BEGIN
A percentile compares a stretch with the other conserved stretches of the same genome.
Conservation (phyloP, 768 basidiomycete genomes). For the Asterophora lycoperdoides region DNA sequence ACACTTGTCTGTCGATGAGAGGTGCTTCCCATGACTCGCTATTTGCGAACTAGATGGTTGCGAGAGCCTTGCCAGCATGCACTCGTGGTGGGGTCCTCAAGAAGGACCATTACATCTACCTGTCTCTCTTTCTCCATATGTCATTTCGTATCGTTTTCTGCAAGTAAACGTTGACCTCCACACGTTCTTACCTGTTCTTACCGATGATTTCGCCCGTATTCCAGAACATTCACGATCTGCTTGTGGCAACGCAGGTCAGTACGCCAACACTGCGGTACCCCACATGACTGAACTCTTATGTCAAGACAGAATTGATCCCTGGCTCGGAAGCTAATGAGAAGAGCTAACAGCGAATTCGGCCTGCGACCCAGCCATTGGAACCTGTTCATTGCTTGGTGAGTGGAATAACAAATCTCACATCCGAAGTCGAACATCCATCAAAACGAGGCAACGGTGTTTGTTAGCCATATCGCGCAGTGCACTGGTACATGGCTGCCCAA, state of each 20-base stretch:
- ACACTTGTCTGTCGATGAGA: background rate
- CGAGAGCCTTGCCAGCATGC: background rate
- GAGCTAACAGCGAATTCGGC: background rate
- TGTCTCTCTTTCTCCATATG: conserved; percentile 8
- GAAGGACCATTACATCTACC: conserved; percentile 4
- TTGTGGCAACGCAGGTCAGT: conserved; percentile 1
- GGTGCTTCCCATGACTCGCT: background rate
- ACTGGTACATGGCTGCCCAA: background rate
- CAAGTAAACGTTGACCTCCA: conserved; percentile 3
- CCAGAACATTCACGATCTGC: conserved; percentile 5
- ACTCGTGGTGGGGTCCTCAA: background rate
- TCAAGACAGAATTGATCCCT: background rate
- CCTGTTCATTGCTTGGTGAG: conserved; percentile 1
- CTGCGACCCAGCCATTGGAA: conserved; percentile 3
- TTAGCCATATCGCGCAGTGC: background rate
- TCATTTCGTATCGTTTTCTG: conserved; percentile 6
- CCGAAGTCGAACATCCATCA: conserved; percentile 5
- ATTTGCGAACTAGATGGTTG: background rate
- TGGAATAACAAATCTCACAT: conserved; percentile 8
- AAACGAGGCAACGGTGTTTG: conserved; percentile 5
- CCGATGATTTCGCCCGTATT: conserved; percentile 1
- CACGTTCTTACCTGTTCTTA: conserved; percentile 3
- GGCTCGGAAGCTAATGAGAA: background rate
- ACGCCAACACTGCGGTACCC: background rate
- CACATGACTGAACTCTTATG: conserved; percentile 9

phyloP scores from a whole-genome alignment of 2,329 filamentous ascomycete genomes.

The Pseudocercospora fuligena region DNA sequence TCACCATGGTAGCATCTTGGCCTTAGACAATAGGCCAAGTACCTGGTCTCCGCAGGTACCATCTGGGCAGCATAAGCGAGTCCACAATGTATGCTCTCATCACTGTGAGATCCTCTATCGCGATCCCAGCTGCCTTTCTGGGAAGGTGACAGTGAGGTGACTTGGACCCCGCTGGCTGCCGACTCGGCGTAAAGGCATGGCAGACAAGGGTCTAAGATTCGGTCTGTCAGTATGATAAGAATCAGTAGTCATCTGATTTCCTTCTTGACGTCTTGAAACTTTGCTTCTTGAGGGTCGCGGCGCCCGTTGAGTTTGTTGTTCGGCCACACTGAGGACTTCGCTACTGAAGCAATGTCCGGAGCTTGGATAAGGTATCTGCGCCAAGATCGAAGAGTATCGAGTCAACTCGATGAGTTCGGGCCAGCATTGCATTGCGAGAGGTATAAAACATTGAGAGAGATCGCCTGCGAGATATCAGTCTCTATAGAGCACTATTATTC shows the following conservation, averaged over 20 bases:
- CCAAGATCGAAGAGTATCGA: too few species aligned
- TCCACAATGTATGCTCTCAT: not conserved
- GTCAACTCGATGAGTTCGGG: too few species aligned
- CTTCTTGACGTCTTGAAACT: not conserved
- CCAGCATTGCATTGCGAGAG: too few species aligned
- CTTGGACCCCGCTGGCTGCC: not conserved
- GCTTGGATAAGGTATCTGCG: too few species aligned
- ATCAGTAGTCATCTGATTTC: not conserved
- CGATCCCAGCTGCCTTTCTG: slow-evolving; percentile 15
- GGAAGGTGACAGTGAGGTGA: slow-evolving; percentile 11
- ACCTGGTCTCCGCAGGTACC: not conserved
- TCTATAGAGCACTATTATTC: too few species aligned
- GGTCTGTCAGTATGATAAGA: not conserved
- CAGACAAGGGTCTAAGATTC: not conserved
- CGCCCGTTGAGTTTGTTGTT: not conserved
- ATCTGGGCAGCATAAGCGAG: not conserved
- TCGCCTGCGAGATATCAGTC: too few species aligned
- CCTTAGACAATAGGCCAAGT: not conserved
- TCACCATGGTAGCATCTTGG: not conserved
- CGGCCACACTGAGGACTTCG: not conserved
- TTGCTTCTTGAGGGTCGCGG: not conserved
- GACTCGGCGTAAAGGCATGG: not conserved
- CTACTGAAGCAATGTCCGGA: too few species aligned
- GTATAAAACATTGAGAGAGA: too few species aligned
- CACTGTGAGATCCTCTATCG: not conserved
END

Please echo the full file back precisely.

A percentile compares a stretch with the other conserved stretches of the same genome.
Conservation (phyloP, 768 basidiomycete genomes). For the Asterophora lycoperdoides region DNA sequence ACACTTGTCTGTCGATGAGAGGTGCTTCCCATGACTCGCTATTTGCGAACTAGATGGTTGCGAGAGCCTTGCCAGCATGCACTCGTGGTGGGGTCCTCAAGAAGGACCATTACATCTACCTGTCTCTCTTTCTCCATATGTCATTTCGTATCGTTTTCTGCAAGTAAACGTTGACCTCCACACGTTCTTACCTGTTCTTACCGATGATTTCGCCCGTATTCCAGAACATTCACGATCTGCTTGTGGCAACGCAGGTCAGTACGCCAACACTGCGGTACCCCACATGACTGAACTCTTATGTCAAGACAGAATTGATCCCTGGCTCGGAAGCTAATGAGAAGAGCTAACAGCGAATTCGGCCTGCGACCCAGCCATTGGAACCTGTTCATTGCTTGGTGAGTGGAATAACAAATCTCACATCCGAAGTCGAACATCCATCAAAACGAGGCAACGGTGTTTGTTAGCCATATCGCGCAGTGCACTGGTACATGGCTGCCCAA, state of each 20-base stretch:
- ACACTTGTCTGTCGATGAGA: background rate
- CGAGAGCCTTGCCAGCATGC: background rate
- GAGCTAACAGCGAATTCGGC: background rate
- TGTCTCTCTTTCTCCATATG: conserved; percentile 8
- GAAGGACCATTACATCTACC: conserved; percentile 4
- TTGTGGCAACGCAGGTCAGT: conserved; percentile 1
- GGTGCTTCCCATGACTCGCT: background rate
- ACTGGTACATGGCTGCCCAA: background rate
- CAAGTAAACGTTGACCTCCA: conserved; percentile 3
- CCAGAACATTCACGATCTGC: conserved; percentile 5
- ACTCGTGGTGGGGTCCTCAA: background rate
- TCAAGACAGAATTGATCCCT: background rate
- CCTGTTCATTGCTTGGTGAG: conserved; percentile 1
- CTGCGACCCAGCCATTGGAA: conserved; percentile 3
- TTAGCCATATCGCGCAGTGC: background rate
- TCATTTCGTATCGTTTTCTG: conserved; percentile 6
- CCGAAGTCGAACATCCATCA: conserved; percentile 5
- ATTTGCGAACTAGATGGTTG: background rate
- TGGAATAACAAATCTCACAT: conserved; percentile 8
- AAACGAGGCAACGGTGTTTG: conserved; percentile 5
- CCGATGATTTCGCCCGTATT: conserved; percentile 1
- CACGTTCTTACCTGTTCTTA: conserved; percentile 3
- GGCTCGGAAGCTAATGAGAA: background rate
- ACGCCAACACTGCGGTACCC: background rate
- CACATGACTGAACTCTTATG: conserved; percentile 9

phyloP scores from a whole-genome alignment of 2,329 filamentous ascomycete genomes.

The Pseudocercospora fuligena region DNA sequence TCACCATGGTAGCATCTTGGCCTTAGACAATAGGCCAAGTACCTGGTCTCCGCAGGTACCATCTGGGCAGCATAAGCGAGTCCACAATGTATGCTCTCATCACTGTGAGATCCTCTATCGCGATCCCAGCTGCCTTTCTGGGAAGGTGACAGTGAGGTGACTTGGACCCCGCTGGCTGCCGACTCGGCGTAAAGGCATGGCAGACAAGGGTCTAAGATTCGGTCTGTCAGTATGATAAGAATCAGTAGTCATCTGATTTCCTTCTTGACGTCTTGAAACTTTGCTTCTTGAGGGTCGCGGCGCCCGTTGAGTTTGTTGTTCGGCCACACTGAGGACTTCGCTACTGAAGCAATGTCCGGAGCTTGGATAAGGTATCTGCGCCAAGATCGAAGAGTATCGAGTCAACTCGATGAGTTCGGGCCAGCATTGCATTGCGAGAGGTATAAAACATTGAGAGAGATCGCCTGCGAGATATCAGTCTCTATAGAGCACTATTATTC shows the following conservation, averaged over 20 bases:
- CCAAGATCGAAGAGTATCGA: too few species aligned
- TCCACAATGTATGCTCTCAT: not conserved
- GTCAACTCGATGAGTTCGGG: too few species aligned
- CTTCTTGACGTCTTGAAACT: not conserved
- CCAGCATTGCATTGCGAGAG: too few species aligned
- CTTGGACCCCGCTGGCTGCC: not conserved
- GCTTGGATAAGGTATCTGCG: too few species aligned
- ATCAGTAGTCATCTGATTTC: not conserved
- CGATCCCAGCTGCCTTTCTG: slow-evolving; percentile 15
- GGAAGGTGACAGTGAGGTGA: slow-evolving; percentile 11
- ACCTGGTCTCCGCAGGTACC: not conserved
- TCTATAGAGCACTATTATTC: too few species aligned
- GGTCTGTCAGTATGATAAGA: not conserved
- CAGACAAGGGTCTAAGATTC: not conserved
- CGCCCGTTGAGTTTGTTGTT: not conserved
- ATCTGGGCAGCATAAGCGAG: not conserved
- TCGCCTGCGAGATATCAGTC: too few species aligned
- CCTTAGACAATAGGCCAAGT: not conserved
- TCACCATGGTAGCATCTTGG: not conserved
- CGGCCACACTGAGGACTTCG: not conserved
- TTGCTTCTTGAGGGTCGCGG: not conserved
- GACTCGGCGTAAAGGCATGG: not conserved
- CTACTGAAGCAATGTCCGGA: too few species aligned
- GTATAAAACATTGAGAGAGA: too few species aligned
- CACTGTGAGATCCTCTATCG: not conserved